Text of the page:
I’m out of my element when it comes to the realm of Social Influencers. Conceptually, I get what they are but that’s about as far as it goes. I’m not photogenic and have no patience to get just the right shot so as to attract millions of likes and followers, so I don’t even try. I’m not trying to belittle them, if it is can translate into a sustainable career than go get it.
But I will belittle some of their choices, like endangering themselves or the landscape just for a cool pic. Joining the ranks of the radiation-risking Chernobyl shutterbugs and the poppy-trampling-grungey-cloud-people in Antelope Valley are the toxic-dump-Siberian-lake swimmers. There is a lake in Novosibirsk, Russia that is so blue, it is referred to as the “Novosibirsk Maldives.” It serves as a gorgeous backdrop to bikini clad tourists who trek to be photographed in or near it. It is also an ash dump site for the nearby coal plant, making the water a potential skin irritant to anyone who comes in contact with it.
Government officials are warning tourists away from traveling to the “Novosibirsk Maldives,” a lake that looks natural and beautiful but is actually man-made and potentially dangerous.
The body of water is located near the Russian city of Novosibirsk and received its nickname for its bright blue water, which is reminiscent of the Maldives, a group of islands that are a popular luxury vacation destination in the Indian Ocean. The site has been increasing in popularity with Instagram users, who flock to the area to snap a photo with the otherworldly H20.
The Siberian pond even has its own Instagram account, which boasts over 150 posts showing visitors posing near the water in bathing suits, or even onthe water in pool floats or on stand-up paddle boards.
However, officials claim the water’s incredible blue color is actually the result of a massive ash dump from a nearby coal plant, and are asking visitors to stay clear of the area.
According to the Moscow Times, “this lake is not a natural miracle at all, but an ash dump into which CHPP-5 [the coal plant] is dumping waste.”
The Siberian Generating Company took to Russian social media website VKlast month to clarify exactly what chemicals are in the water, attributing the color to “calcium salts and other metal oxides are dissolved in it. A company representative warned, “skin contact with such water may cause an allergic reaction.”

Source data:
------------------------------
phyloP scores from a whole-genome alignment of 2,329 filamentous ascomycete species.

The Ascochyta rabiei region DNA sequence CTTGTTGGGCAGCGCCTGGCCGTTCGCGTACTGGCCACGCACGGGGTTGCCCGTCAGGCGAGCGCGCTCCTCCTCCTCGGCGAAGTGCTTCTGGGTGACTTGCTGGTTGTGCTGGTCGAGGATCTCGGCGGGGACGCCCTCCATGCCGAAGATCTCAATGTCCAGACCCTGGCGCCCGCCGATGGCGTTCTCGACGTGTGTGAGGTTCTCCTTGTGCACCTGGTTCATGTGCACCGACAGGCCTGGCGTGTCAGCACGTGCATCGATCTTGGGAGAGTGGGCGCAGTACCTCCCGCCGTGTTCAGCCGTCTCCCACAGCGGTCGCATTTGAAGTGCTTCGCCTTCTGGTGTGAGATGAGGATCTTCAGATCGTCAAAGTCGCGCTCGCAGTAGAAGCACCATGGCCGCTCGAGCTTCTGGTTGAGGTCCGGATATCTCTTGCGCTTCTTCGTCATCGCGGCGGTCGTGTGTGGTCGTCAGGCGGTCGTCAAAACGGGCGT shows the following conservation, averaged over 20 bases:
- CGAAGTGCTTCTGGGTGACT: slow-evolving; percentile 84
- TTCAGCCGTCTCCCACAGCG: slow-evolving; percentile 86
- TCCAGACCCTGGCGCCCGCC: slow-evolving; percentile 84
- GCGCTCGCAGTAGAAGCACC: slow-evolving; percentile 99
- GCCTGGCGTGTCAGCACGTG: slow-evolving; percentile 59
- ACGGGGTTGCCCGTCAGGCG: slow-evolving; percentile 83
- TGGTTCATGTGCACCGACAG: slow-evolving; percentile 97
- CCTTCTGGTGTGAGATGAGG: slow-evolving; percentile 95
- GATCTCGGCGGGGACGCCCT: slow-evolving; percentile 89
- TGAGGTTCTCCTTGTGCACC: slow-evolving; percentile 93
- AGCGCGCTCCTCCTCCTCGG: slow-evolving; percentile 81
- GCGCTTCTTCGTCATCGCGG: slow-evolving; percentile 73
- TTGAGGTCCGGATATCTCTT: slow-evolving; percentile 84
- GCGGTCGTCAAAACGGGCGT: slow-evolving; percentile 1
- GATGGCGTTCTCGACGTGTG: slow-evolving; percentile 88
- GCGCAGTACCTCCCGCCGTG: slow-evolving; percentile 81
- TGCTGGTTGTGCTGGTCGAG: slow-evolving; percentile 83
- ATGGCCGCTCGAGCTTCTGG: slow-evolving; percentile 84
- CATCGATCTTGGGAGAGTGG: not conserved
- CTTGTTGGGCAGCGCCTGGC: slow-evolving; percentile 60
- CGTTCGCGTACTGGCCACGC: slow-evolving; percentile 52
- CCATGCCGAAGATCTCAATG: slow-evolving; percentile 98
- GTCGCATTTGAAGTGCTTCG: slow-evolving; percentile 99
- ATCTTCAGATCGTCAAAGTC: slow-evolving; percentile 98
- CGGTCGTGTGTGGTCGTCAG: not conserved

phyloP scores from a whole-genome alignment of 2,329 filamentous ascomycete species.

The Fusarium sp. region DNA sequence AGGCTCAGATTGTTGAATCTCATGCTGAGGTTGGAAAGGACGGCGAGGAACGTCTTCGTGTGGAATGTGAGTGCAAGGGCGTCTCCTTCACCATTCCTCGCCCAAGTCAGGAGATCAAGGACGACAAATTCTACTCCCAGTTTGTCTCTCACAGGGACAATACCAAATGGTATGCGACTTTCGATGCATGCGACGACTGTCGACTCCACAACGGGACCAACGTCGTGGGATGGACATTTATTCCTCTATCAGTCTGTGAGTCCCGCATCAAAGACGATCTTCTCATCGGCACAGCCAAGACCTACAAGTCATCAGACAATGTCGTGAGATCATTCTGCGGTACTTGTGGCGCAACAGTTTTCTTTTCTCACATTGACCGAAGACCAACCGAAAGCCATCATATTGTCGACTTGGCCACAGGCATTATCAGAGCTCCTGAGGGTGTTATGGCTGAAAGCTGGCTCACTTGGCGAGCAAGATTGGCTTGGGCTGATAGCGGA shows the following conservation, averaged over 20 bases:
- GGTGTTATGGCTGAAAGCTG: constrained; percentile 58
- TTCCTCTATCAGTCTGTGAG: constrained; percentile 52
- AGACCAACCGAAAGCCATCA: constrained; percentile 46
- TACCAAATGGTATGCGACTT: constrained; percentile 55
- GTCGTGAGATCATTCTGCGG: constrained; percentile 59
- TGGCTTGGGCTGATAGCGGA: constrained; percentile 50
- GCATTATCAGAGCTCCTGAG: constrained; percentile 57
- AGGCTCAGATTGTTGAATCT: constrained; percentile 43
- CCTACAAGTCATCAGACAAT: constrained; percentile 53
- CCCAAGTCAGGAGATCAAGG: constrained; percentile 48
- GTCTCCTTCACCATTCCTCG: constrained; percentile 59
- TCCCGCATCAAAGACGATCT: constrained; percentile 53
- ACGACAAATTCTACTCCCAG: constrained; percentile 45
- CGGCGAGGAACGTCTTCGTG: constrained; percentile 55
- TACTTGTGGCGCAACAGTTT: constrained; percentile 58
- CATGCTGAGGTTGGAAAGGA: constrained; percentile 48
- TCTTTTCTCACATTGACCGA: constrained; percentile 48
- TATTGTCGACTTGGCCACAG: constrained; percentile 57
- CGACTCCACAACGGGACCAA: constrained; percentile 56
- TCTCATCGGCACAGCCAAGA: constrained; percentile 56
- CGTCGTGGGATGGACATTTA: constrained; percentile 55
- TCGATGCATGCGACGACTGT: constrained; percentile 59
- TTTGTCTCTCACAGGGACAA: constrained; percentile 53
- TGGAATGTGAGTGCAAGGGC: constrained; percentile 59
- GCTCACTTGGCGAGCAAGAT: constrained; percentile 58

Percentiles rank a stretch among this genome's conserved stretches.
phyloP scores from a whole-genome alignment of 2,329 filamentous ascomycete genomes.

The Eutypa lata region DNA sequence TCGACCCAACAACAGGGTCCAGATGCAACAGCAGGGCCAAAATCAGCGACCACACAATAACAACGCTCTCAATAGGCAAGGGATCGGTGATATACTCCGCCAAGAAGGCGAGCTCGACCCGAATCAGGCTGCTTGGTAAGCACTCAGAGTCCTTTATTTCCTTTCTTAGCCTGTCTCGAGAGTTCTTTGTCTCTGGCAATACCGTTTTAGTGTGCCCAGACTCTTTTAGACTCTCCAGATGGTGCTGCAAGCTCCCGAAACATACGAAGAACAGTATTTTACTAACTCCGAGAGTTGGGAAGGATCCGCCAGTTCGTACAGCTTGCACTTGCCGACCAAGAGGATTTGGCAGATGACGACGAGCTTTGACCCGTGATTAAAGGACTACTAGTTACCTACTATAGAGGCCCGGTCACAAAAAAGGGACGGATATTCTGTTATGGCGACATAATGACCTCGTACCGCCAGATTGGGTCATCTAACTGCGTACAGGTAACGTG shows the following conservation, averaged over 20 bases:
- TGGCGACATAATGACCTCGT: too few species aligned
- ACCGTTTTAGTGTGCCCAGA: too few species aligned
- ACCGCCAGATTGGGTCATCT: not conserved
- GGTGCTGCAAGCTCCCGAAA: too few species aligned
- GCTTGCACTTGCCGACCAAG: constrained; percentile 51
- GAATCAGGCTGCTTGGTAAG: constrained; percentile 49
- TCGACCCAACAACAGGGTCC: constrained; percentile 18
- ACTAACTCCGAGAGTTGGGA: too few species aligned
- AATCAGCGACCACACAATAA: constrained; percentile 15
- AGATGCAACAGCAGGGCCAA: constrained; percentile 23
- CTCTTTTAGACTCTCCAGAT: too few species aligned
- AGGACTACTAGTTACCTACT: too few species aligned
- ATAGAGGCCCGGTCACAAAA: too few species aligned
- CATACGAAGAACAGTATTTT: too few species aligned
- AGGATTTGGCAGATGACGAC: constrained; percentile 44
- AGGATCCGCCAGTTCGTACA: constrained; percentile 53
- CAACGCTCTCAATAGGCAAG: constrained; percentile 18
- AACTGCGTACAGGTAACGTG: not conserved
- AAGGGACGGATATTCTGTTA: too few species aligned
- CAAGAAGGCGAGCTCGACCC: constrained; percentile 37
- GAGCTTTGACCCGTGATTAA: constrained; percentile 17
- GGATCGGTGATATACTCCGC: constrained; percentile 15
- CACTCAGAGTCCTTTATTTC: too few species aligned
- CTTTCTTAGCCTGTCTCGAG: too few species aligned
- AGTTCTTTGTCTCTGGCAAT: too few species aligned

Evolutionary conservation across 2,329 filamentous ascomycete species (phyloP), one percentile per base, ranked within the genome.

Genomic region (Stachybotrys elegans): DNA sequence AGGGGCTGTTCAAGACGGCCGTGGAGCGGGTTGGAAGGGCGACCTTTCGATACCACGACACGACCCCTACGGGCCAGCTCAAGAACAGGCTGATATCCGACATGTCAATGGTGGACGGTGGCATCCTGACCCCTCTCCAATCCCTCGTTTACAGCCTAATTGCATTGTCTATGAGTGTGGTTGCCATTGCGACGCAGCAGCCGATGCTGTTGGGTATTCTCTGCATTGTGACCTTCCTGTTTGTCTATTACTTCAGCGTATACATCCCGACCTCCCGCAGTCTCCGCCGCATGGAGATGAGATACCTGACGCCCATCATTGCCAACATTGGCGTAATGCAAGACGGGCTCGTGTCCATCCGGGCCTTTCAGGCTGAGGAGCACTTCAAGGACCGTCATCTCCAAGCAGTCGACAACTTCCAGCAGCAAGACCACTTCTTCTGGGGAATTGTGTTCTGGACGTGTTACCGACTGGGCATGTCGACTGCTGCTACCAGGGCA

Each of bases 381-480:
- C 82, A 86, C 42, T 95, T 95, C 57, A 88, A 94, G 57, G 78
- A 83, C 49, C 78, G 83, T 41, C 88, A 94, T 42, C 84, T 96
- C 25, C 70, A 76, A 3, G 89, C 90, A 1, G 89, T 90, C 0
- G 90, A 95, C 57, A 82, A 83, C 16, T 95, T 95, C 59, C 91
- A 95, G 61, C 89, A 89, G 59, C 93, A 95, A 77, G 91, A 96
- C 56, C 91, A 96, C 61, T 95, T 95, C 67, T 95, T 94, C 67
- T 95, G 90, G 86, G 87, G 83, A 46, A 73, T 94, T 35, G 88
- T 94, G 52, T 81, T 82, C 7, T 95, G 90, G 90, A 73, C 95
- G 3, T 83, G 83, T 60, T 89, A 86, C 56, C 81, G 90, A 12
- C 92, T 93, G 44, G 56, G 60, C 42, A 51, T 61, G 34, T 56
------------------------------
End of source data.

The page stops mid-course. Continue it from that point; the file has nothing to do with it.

The company also stated that the bottom of the pond is extremely muddy, which makes it difficult for swimmers to gain solid footing in case of an emergency.
Unfortunately, pollution makes some of the most beautiful things in nature. Our Southern Californian sunsets are some of the most beautiful in the world, with stunning layers of pinks, peaches, blues and purples. And much of it is thanks to our terrible air quality. Factory smokestacks can puff out picturesque plumes of noxious smoke. And oil spills can create elaborate, iridescent marbling to the surface of whatever body of water it’s destroying. None of those makes the toxicity any less, though. I have to believe there are posted signs telling folks to stay away from the lake. If I’m wrong, I owe all these people an apology. But if I’m not wrong – what were they thinking? One person even defended her decision to swim in the lake, saying her legs just got red and itchy for a couple of days – NBD. I don’t think I need to mention that even if your skin does not peel off your limbs, it’s still not a good decision. I mean, I get it – the lake is shockingly beautiful in photos. But so are tigers, and you shouldn’t approach one in the wild to ask for a selfie either.
As People suggests, if you need a beautiful blue water mass in your photo, try these places instead. Otherwise, maybe just rely on a photo filter. It’s much easier than finding the right wig when all your hair falls out.
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Работяги, плавать там не опасно🚨 На следующее утро мои ноги слегка покраснели и чесались дня два, потом все прошло 🙏🏽 Но что не сделаешь ради таких снимков😋Вода на вкус немного кисловата, похожа на мел 😝 #новосибирскиемальдивы #золоотвалтэц5 #золоотвал #золоотвалнск #тэц5
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